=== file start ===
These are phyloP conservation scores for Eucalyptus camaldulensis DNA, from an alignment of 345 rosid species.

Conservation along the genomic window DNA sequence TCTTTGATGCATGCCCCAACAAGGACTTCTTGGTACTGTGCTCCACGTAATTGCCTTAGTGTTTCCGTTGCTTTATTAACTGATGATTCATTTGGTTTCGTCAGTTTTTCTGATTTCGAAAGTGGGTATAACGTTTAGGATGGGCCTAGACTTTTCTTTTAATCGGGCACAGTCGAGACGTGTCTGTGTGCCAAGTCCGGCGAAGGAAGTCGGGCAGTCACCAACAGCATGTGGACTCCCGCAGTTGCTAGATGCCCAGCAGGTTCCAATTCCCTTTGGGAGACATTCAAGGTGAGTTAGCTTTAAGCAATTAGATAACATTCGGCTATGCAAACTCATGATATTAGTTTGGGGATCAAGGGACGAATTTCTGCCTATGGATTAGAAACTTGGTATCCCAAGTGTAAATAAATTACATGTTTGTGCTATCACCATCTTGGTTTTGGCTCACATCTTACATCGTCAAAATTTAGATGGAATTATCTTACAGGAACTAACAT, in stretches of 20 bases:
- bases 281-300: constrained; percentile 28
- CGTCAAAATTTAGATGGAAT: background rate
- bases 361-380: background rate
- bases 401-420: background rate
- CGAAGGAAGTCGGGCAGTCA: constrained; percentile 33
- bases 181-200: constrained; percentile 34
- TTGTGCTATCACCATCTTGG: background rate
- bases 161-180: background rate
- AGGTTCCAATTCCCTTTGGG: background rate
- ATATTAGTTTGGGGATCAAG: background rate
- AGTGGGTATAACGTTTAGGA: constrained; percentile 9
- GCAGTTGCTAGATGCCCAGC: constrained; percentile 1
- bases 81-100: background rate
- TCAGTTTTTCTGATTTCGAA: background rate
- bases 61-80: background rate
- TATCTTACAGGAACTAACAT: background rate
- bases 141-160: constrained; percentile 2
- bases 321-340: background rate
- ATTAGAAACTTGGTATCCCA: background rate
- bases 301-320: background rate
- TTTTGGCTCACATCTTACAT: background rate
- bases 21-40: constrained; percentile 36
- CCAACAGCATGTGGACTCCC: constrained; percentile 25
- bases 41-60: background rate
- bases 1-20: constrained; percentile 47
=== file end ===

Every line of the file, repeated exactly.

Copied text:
These are phyloP conservation scores for Eucalyptus camaldulensis DNA, from an alignment of 345 rosid species.

Conservation along the genomic window DNA sequence TCTTTGATGCATGCCCCAACAAGGACTTCTTGGTACTGTGCTCCACGTAATTGCCTTAGTGTTTCCGTTGCTTTATTAACTGATGATTCATTTGGTTTCGTCAGTTTTTCTGATTTCGAAAGTGGGTATAACGTTTAGGATGGGCCTAGACTTTTCTTTTAATCGGGCACAGTCGAGACGTGTCTGTGTGCCAAGTCCGGCGAAGGAAGTCGGGCAGTCACCAACAGCATGTGGACTCCCGCAGTTGCTAGATGCCCAGCAGGTTCCAATTCCCTTTGGGAGACATTCAAGGTGAGTTAGCTTTAAGCAATTAGATAACATTCGGCTATGCAAACTCATGATATTAGTTTGGGGATCAAGGGACGAATTTCTGCCTATGGATTAGAAACTTGGTATCCCAAGTGTAAATAAATTACATGTTTGTGCTATCACCATCTTGGTTTTGGCTCACATCTTACATCGTCAAAATTTAGATGGAATTATCTTACAGGAACTAACAT, in stretches of 20 bases:
- bases 281-300: constrained; percentile 28
- CGTCAAAATTTAGATGGAAT: background rate
- bases 361-380: background rate
- bases 401-420: background rate
- CGAAGGAAGTCGGGCAGTCA: constrained; percentile 33
- bases 181-200: constrained; percentile 34
- TTGTGCTATCACCATCTTGG: background rate
- bases 161-180: background rate
- AGGTTCCAATTCCCTTTGGG: background rate
- ATATTAGTTTGGGGATCAAG: background rate
- AGTGGGTATAACGTTTAGGA: constrained; percentile 9
- GCAGTTGCTAGATGCCCAGC: constrained; percentile 1
- bases 81-100: background rate
- TCAGTTTTTCTGATTTCGAA: background rate
- bases 61-80: background rate
- TATCTTACAGGAACTAACAT: background rate
- bases 141-160: constrained; percentile 2
- bases 321-340: background rate
- ATTAGAAACTTGGTATCCCA: background rate
- bases 301-320: background rate
- TTTTGGCTCACATCTTACAT: background rate
- bases 21-40: constrained; percentile 36
- CCAACAGCATGTGGACTCCC: constrained; percentile 25
- bases 41-60: background rate
- bases 1-20: constrained; percentile 47